Thursday, November 10, 2016


Name of the Book: The Orphan
Name of the Author: S. R Nair
Rating: 4 Star

I am no stranger to Mr. Nair's writing. His style is quite interesting. I won't call it unique but interesting. He seems to have this habit of going straight into the topic. Plunging a reader directly into the plot without much padding. After reading the blurb I did get the insight where this story was leading. I was excited to know how an author visualizes what could have happened the night the 'accident' took place. Did it change the life of the individual or did he carry on the burden, which might have got diluted as he rose to his stardom? I will not deny that Mr. Nair has made a great attempt in delving into the minds of individuals and the psychology of the Indians in dealing with foreigners and the elite class.

'The Orphan' is a story of a young boy, Sid Westin, who is orphaned twice over. His fight against the corrupt system in India as a foreigner forms the backbone of this story.

“Mahatma Gandhi— a grandfatherly man with a benign, toothless smile— looked on from a framed picture that hung on the wall. In the blinking light, it appeared that Gandhi was winking wickedly in incongruous contrast to the beatific smile.”

 The above line summarizes not only the gist of the novel but also the thoughts of the author. What kind of life are we leading in India? Has our conscious been totally corrupted by our greed?The opening chapter of Mr. Nair starts with a very thought provoking message. Is the law and order of our country just a plaything in the hands of a corrupt few?

After the death of his parents, Sid finds himself a multi-millionaire and he goes to India to do the last rites of his parents according to the Hindu religion, as were the wishes of his parents. He gets to know the truth behind his parent’s death and meets the dashing Sanjay Khan.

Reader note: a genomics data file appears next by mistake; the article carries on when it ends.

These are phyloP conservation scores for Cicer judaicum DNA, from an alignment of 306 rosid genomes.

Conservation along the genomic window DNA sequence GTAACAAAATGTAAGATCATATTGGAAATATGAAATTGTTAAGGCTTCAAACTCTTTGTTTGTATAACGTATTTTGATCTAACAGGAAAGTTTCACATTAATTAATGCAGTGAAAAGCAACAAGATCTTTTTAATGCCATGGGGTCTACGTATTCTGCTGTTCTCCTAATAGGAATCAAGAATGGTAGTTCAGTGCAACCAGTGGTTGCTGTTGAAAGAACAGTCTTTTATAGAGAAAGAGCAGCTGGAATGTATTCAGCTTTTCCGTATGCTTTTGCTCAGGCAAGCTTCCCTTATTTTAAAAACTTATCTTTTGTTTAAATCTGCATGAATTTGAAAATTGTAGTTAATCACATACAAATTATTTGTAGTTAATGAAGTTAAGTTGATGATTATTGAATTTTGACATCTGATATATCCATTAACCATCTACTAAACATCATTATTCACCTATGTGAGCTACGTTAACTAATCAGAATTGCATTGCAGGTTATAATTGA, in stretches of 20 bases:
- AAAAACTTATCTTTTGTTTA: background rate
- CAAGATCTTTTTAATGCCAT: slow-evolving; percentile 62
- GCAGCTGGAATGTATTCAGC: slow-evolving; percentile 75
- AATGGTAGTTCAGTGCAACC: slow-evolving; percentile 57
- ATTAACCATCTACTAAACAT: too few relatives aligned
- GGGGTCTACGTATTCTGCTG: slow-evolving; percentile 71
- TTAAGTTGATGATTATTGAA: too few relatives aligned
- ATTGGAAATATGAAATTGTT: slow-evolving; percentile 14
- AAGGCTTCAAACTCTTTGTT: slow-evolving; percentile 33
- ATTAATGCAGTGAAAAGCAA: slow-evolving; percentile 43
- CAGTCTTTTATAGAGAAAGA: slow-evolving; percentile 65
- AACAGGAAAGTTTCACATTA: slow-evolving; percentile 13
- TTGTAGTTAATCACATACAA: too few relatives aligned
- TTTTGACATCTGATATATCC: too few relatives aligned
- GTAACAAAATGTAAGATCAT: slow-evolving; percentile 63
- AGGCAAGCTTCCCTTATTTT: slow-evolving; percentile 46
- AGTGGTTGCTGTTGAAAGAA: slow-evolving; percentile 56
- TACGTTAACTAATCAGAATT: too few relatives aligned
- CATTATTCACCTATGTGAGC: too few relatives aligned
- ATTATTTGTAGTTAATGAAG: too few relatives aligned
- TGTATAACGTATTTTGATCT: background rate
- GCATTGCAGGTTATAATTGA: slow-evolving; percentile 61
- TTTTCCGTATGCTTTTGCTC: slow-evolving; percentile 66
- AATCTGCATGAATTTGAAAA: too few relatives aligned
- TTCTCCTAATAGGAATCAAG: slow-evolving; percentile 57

After this point, the story becomes a narrative about Sanjay Khan – about his Bollywood achievements and his philandering ways. Mr. Nair is no doubt influenced by the SK accident and you can see many actors and producers hidden behind veiled references.

Throughout the story, the author shows the readers to the battle between the classes. The elite vs the commoners. Though the author tried to give us a balanced view of the incident but one cannot deny where his inclination lay.

Though the incidents have been presented well, I only wish the author would have diverted from the reporting style in his writing. As a fiction reader, I would have loved to have these incidents shown to me rather than reported to me. While the story of Sid had a lot of emotions, Sanjay Khan’s story sadly lacked that. Whether pride, anger or lust – I needed to be shown that to connect me to the characters.
But all in all a good read with many page turning incidents.


A one time read definitely. Especially if you are an SK fan or hater. 

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